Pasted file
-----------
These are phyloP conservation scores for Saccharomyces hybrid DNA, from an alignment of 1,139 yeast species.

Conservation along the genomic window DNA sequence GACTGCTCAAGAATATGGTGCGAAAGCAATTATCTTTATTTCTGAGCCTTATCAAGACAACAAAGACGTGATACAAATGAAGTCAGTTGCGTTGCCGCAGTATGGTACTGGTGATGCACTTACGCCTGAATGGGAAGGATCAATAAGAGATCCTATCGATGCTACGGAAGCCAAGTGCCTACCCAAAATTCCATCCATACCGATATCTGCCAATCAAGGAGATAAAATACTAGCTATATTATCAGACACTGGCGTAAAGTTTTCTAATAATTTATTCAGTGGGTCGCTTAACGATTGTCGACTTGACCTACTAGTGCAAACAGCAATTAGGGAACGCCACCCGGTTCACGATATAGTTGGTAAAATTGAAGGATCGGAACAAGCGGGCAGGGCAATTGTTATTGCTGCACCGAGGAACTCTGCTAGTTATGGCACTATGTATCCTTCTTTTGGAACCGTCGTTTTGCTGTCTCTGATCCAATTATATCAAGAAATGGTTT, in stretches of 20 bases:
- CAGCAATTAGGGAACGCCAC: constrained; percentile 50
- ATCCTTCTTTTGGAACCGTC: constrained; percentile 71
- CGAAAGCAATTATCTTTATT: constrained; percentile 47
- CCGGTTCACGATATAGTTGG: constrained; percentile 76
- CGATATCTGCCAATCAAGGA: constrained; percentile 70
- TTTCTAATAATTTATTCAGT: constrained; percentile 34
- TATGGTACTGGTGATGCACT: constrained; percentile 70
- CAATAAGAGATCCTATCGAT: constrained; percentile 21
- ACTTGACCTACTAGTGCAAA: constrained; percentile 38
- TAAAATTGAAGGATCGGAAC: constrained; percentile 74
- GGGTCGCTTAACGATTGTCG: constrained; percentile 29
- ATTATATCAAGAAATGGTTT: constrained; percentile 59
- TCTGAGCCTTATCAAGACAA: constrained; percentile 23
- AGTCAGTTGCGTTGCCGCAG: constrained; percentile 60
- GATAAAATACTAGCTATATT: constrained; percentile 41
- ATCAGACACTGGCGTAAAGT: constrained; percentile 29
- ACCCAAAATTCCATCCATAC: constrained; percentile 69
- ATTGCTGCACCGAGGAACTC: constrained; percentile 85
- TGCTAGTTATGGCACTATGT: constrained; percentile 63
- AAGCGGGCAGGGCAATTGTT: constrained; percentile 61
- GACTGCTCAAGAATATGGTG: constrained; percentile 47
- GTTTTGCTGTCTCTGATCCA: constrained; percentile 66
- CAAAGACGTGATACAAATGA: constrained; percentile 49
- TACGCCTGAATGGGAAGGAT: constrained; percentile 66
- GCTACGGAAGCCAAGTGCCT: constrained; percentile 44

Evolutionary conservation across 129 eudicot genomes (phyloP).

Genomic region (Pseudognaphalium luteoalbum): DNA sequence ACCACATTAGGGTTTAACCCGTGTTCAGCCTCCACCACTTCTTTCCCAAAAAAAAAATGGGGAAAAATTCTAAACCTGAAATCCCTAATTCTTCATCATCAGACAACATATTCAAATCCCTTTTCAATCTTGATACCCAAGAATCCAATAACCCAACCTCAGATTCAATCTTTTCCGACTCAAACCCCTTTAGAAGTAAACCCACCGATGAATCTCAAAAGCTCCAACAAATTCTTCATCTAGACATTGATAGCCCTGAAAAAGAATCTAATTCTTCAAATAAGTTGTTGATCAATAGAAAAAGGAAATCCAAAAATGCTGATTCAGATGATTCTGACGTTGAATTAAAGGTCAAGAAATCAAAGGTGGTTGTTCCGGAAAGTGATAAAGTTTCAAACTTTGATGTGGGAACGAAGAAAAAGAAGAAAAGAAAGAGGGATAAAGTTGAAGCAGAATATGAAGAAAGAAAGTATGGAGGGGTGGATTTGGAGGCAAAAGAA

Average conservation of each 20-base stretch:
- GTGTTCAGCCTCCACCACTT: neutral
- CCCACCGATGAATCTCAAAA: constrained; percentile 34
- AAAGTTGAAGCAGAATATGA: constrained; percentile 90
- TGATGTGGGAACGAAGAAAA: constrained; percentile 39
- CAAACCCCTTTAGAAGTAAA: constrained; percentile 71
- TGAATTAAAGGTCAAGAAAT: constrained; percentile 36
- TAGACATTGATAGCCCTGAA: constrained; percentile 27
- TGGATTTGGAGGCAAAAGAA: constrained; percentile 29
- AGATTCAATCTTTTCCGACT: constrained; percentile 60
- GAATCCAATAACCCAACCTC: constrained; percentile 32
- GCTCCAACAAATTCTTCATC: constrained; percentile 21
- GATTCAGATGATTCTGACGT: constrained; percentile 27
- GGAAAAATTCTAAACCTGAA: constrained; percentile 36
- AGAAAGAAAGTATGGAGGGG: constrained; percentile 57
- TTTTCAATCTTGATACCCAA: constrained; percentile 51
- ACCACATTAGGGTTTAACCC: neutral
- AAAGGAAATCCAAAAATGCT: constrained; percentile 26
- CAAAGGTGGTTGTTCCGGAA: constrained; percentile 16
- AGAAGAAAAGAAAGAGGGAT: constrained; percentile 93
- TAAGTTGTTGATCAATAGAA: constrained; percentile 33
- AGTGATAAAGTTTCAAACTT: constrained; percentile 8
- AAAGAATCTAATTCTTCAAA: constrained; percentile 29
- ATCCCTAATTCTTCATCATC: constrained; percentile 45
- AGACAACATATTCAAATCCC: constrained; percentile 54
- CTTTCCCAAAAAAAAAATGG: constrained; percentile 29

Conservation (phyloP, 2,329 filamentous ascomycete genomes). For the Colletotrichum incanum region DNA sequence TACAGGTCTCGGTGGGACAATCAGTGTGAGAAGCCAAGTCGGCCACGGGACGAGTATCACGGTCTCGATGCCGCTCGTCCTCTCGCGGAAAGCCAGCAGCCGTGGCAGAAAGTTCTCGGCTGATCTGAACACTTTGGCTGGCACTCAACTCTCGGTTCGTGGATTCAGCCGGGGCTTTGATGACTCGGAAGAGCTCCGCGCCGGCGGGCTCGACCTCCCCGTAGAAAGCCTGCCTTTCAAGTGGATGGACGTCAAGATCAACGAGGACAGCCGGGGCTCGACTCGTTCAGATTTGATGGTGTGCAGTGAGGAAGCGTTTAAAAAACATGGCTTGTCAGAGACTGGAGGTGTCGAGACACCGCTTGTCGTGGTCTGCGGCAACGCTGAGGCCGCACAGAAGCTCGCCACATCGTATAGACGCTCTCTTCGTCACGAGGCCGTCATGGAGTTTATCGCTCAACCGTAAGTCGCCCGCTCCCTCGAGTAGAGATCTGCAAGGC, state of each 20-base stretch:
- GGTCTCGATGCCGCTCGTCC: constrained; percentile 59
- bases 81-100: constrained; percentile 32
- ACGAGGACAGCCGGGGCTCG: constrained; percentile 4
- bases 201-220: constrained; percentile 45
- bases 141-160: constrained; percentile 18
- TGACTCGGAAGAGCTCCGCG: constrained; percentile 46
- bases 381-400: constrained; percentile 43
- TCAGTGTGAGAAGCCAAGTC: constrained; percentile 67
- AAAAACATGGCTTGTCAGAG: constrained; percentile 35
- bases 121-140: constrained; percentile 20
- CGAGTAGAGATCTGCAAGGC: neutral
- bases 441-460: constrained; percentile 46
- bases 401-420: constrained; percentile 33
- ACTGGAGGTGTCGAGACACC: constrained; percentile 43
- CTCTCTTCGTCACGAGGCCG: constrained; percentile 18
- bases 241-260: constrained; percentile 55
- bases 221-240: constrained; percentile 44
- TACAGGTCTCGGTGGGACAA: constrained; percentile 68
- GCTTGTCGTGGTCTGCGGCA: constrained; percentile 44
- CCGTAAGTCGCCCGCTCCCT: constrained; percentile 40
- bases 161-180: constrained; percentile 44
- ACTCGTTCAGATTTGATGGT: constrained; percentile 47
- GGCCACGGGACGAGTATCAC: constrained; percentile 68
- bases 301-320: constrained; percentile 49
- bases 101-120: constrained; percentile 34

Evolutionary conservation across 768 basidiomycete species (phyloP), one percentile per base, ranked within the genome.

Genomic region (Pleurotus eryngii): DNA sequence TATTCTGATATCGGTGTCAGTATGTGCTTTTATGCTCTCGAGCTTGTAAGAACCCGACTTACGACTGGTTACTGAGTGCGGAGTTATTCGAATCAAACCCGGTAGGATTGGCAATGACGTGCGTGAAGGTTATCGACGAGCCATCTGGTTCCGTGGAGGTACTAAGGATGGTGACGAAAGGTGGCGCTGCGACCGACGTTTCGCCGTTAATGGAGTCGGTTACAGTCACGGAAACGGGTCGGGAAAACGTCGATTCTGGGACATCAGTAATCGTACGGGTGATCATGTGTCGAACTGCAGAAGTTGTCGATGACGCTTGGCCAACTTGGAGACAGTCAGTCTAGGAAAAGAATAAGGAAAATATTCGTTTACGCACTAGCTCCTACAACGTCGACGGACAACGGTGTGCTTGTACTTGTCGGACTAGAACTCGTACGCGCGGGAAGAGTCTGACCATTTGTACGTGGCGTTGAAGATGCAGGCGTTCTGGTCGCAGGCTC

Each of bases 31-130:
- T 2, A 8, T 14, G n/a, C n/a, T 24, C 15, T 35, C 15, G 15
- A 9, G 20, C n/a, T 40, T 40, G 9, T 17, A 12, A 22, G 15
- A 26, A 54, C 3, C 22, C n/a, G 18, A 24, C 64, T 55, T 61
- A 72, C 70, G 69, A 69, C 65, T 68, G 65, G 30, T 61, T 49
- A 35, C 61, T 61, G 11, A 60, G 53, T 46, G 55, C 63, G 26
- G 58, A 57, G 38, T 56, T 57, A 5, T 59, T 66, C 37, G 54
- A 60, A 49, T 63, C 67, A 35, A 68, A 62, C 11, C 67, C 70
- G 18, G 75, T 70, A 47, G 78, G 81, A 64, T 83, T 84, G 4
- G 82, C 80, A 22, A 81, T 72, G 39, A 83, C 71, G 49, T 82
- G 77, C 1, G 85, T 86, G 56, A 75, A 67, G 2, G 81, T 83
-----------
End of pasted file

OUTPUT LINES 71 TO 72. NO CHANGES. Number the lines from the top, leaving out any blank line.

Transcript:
- CTCTCTTCGTCACGAGGCCG: constrained; percentile 18
- bases 241-260: constrained; percentile 55